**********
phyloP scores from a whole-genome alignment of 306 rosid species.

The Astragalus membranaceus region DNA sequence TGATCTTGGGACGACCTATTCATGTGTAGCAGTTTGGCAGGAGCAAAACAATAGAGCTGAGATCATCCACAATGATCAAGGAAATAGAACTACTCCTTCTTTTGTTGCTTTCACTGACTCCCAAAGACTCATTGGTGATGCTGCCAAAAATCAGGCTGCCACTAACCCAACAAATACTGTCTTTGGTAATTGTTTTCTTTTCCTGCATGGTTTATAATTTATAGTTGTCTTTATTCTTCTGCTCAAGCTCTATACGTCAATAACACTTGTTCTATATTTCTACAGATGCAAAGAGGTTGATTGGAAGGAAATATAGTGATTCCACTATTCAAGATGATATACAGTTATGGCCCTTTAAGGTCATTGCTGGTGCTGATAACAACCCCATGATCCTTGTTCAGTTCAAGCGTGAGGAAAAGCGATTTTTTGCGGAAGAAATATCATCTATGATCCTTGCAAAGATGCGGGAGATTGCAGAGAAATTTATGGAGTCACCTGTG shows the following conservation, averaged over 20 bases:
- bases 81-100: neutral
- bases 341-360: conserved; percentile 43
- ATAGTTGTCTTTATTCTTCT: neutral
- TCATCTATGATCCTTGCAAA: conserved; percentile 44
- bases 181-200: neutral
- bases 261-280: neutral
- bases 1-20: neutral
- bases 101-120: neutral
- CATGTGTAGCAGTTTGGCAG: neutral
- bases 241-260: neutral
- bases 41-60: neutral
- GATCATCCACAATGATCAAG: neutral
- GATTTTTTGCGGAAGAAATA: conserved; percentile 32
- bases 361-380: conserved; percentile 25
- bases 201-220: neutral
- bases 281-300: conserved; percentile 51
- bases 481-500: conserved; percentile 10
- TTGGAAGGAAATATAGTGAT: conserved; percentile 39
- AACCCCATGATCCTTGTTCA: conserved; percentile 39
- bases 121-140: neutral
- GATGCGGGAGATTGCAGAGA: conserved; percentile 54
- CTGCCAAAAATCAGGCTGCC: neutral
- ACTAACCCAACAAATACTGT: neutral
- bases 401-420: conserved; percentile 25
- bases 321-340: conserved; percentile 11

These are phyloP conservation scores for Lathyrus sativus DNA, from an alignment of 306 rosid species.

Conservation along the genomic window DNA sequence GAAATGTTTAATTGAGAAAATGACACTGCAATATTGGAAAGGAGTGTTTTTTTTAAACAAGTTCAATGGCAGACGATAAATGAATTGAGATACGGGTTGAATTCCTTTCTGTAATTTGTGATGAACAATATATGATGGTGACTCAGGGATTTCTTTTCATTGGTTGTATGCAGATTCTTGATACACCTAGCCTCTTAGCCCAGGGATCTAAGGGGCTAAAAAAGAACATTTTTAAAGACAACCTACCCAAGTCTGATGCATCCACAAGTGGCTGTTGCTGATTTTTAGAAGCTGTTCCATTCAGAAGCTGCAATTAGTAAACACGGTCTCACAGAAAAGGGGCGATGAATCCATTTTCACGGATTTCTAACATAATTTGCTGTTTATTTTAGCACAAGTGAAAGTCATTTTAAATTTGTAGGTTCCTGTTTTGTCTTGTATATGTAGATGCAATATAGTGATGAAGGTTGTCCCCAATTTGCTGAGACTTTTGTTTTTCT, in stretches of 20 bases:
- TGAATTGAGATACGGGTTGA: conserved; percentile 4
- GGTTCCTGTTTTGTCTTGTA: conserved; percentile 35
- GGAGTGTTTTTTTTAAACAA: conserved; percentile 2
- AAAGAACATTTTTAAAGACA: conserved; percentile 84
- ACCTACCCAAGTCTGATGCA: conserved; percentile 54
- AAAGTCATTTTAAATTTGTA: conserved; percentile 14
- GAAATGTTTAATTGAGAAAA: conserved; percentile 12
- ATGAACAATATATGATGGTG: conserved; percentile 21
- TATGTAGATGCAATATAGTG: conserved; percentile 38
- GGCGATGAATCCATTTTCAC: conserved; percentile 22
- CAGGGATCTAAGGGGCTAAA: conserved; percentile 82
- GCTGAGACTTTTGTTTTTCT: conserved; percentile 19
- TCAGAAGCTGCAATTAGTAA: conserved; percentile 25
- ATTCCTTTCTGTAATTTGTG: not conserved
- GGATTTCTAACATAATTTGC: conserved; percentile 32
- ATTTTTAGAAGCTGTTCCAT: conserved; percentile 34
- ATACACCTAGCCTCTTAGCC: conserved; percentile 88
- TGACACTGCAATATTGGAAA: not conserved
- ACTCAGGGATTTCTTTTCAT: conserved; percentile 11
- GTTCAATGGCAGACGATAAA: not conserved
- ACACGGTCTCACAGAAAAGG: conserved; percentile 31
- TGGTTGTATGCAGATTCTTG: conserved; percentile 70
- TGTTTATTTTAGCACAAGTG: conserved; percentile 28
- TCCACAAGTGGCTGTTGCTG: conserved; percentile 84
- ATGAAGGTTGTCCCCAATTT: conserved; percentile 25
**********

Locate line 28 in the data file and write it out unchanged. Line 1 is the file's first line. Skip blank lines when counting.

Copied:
These are phyloP conservation scores for Lathyrus sativus DNA, from an alignment of 306 rosid species.